S Corp Requirements: Everything You Need to Know
S corp requirements can be a simple process if you know the right steps.5 min read
2. Advantages of an S Corp
3. S corporations provide a wide array of benefits in the form of:
4. Disadvantages of an S Corp
5. Forfeiting Liability
6. Starting an S Corp
7. Location of Incorporation
8. Cost Factor
9. Corporate Structure
10. S Corps and Registered Agents
12. Tax Documentation
13. Schedule K
S Corp Requirements
S corp requirements can be a simple process if you know the right steps. S corps provide a wide array of growth and opportunities while offering the protections of a Limited Liability Company (LLC). First, you must establish an Articles of Incorporation document and file it with your Secretary of State. The S classification allows members to dispense stock, and the owners, also known as shareholders, are afforded the same liability protections as C status corporations. For example, personal assets of members cannot be seized from any judgments or creditor claims. General partnerships and sole proprietorships cannot classify under an S corporation and are legally responsible for debts and liabilities, rendering the personal assets vulnerable to seizure.
Further, S corps are not subject to double taxation, and S classifications only have to submit taxes annually. Each corporation is designated as C classification until members reclassify into S status. To satisfy requirement for an S corp. you must:
- Have less than 100 shareholders
- Shareholders must be people and not entities
- Undertake one version of a stock
- Be under the ownership of residents or U.S. citizens
S corporations are not double taxed because of pass-through taxation. Pass-through taxation allows profits and losses to flow from the business to individual members who then file gains and losses on personal tax returns. S corporations are not taxed as an entity. The only form of taxation occurs when dividends or losses on their personal salaries are paid to members. S corporations could save hundreds of thousands of dollars using the pass-through method.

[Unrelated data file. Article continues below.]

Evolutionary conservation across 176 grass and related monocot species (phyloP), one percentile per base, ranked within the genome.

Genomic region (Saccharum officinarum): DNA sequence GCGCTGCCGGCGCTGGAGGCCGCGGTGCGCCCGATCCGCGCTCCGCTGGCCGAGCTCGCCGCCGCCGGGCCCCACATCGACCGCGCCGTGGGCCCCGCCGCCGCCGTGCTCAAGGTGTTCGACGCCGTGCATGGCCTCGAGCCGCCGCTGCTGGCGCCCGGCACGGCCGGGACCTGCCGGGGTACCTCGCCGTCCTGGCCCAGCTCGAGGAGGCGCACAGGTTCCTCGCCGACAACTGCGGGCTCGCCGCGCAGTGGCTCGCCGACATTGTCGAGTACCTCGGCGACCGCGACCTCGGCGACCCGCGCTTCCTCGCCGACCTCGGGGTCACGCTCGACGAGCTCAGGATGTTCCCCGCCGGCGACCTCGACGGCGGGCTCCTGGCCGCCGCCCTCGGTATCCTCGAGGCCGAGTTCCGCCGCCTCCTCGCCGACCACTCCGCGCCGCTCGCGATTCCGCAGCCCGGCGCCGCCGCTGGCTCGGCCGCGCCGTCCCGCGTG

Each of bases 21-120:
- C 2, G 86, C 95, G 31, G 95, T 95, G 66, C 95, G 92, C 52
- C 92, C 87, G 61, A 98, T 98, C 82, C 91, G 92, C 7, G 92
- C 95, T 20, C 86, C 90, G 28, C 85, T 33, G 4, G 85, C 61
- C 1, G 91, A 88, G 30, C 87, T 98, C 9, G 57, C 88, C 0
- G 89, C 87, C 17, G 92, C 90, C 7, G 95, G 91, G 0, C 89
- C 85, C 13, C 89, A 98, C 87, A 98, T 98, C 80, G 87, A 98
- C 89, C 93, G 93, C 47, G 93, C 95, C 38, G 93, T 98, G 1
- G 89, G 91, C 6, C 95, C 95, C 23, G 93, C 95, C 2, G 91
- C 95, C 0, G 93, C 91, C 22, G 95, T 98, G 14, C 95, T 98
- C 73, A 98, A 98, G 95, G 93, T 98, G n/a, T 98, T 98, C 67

If you choose the S model, hire an account to avoid mistakes that could revert into C status. With that, the process of becoming an S corporation is not as cumbersome or expensive as you may have been led to believe.
Advantages of an S Corp
S corporations provide a wide array of benefits in the form of:
- Limited liability protections of personal assets
- Attracting investors by offering stock
- The entity exists in perpetuity, even if members leave or die
- Filing taxes annually
- Transfer of ownership
Additionally, S corporation shareholders have the option of becoming employees that take a salaries. Further, they can also take dividends from the corporation. Dividends comprise a piece of the company’s earnings are distributed to shareholders.
Members can also receive distributions, which comprise dividends or salaries that can reduce that amount of self-employment taxes a member may owe. An S corporation helps a new business garner credibility with the public because many people view corporations as stable and legitimate.
Disadvantages of an S Corp
While the advantages outweigh the disadvantages, you should be aware of the potential drawbacks and risks involved in setting up an S corporation.
- Ongoing fees in the form of franchise taxes and annual reports
- Mistakes could result in dissolution of your S status
- The IRS scrutinizes S corp. tax returns more closely
- Inability to shuffle losses or income to certain shareholders due to the one-stock restriction
- Adjustment accounts can be hard to manage, which requires the input of a professional
Also, consult an attorney regarding any questions you may have to avoid legal complications